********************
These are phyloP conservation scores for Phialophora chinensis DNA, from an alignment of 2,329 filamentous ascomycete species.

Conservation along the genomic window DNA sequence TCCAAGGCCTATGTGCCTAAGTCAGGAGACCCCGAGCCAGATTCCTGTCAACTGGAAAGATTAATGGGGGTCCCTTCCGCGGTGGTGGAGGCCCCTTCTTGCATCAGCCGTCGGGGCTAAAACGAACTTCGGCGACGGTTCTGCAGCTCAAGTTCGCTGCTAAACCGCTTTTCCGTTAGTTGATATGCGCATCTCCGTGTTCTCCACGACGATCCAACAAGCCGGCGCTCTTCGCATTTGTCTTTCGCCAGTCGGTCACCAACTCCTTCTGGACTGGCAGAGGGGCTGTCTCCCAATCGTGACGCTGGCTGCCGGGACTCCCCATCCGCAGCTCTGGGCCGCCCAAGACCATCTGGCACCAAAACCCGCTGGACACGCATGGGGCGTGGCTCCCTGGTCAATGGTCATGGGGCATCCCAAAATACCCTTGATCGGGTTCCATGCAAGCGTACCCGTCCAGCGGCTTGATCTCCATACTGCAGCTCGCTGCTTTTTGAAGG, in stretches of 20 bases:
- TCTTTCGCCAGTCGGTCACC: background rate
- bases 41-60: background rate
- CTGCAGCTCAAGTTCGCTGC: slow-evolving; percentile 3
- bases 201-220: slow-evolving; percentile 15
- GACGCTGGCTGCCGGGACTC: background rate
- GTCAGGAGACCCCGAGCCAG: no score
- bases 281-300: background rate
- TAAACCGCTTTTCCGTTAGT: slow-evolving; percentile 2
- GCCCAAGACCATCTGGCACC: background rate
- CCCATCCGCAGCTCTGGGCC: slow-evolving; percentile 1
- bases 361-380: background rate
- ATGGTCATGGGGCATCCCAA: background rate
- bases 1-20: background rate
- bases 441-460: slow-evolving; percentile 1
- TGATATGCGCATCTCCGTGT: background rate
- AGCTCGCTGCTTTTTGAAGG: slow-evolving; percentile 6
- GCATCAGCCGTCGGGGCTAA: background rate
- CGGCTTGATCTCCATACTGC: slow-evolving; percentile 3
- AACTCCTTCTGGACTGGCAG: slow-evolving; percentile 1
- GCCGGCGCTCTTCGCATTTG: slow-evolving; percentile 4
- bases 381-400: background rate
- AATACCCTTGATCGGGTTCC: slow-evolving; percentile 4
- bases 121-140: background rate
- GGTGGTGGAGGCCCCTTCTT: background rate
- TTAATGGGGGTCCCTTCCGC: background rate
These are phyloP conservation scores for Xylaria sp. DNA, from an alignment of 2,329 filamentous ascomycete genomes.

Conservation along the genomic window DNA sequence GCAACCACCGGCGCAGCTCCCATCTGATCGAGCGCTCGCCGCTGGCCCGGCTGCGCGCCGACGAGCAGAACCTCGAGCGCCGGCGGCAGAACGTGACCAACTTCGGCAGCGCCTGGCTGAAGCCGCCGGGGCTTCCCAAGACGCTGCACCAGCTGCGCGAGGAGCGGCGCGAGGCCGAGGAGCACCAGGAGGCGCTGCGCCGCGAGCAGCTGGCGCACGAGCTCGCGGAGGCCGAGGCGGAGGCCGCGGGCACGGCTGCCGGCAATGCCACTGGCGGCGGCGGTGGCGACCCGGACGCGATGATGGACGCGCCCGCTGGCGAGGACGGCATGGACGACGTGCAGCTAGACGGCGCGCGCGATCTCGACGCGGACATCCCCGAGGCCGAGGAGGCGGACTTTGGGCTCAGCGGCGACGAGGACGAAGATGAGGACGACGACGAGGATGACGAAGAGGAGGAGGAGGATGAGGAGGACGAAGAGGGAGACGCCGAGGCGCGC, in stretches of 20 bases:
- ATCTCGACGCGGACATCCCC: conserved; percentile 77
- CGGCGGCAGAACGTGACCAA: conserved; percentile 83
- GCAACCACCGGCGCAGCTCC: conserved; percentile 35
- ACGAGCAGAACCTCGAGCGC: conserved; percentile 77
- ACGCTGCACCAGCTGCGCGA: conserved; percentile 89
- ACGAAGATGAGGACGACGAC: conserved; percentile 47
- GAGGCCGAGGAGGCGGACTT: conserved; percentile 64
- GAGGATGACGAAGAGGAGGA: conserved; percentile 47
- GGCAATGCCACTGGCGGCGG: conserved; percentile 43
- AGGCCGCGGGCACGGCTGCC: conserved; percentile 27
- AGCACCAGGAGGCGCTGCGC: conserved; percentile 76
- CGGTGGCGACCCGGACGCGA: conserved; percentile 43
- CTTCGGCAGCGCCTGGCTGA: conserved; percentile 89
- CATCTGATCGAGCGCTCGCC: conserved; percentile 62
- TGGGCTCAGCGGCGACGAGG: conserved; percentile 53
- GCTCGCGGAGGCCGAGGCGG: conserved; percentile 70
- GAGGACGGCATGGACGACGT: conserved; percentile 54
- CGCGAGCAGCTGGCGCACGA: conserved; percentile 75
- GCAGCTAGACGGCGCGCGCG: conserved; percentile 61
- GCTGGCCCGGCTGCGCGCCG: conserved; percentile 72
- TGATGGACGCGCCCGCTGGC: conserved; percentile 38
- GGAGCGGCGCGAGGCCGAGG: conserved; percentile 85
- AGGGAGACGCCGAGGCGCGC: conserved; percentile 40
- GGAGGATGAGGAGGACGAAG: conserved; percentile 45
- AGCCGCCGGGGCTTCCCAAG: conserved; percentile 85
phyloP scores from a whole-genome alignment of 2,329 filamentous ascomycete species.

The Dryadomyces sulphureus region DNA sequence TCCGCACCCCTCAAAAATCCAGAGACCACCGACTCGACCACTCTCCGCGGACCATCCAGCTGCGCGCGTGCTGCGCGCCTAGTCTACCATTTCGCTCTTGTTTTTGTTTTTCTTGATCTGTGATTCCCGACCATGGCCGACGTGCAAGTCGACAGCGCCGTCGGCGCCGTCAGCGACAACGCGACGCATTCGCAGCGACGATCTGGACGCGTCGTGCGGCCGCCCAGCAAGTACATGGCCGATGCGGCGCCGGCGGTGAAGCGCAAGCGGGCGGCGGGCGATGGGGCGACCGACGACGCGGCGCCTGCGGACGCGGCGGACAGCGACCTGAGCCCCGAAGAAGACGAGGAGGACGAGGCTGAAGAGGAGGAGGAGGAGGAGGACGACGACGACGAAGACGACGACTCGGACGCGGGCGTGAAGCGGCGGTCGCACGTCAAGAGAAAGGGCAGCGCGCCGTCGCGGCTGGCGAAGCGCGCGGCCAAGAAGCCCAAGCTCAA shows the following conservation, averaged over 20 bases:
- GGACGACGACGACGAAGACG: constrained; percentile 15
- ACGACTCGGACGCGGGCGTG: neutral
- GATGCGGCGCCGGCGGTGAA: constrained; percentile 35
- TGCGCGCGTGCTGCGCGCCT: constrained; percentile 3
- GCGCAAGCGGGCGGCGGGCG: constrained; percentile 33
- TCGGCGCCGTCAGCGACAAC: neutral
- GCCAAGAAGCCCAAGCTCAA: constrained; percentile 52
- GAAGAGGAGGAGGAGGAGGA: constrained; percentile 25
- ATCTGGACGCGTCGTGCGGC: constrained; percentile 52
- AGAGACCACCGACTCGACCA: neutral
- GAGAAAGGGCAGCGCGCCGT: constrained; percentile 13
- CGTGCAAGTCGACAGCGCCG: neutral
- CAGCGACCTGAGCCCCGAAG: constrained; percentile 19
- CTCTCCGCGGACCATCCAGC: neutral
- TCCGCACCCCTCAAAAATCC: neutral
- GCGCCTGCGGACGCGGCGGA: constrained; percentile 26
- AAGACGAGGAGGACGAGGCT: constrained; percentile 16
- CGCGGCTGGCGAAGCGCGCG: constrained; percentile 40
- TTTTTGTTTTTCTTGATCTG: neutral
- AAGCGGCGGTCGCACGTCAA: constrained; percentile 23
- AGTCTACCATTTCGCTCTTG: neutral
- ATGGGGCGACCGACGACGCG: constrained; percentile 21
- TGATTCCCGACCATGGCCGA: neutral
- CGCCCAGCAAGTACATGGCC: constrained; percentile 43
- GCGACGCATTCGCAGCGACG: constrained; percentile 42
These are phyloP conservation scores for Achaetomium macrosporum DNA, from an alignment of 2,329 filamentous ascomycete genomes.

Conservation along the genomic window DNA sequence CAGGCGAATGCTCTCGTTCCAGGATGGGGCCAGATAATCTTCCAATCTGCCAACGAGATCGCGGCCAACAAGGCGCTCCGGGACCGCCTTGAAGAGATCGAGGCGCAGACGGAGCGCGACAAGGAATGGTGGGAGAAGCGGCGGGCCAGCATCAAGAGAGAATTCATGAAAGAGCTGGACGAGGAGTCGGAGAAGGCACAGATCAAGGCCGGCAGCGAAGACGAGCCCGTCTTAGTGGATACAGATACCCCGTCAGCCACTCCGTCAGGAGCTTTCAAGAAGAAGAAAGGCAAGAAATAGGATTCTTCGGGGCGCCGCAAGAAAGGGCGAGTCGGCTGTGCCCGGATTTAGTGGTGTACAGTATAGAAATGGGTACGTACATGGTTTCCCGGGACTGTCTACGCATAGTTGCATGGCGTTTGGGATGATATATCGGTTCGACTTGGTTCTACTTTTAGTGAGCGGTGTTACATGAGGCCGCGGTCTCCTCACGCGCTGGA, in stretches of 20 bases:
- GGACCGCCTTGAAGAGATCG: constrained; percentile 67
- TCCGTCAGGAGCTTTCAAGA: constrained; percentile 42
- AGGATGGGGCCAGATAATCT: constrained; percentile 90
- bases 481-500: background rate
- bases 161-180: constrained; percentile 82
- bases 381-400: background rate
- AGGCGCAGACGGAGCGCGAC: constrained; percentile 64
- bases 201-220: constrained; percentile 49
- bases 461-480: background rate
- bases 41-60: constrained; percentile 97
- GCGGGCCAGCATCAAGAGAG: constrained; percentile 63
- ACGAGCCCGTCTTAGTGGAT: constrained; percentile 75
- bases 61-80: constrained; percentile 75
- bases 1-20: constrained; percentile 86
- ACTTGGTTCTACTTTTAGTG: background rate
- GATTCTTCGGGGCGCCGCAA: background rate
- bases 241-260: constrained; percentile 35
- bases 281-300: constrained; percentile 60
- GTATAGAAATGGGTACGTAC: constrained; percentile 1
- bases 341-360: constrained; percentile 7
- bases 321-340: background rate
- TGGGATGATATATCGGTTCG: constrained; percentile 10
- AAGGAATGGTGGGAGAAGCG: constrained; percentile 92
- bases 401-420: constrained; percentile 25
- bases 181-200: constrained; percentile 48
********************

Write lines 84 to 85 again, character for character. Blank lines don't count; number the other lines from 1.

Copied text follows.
- GGACCGCCTTGAAGAGATCG: constrained; percentile 67
- TCCGTCAGGAGCTTTCAAGA: constrained; percentile 42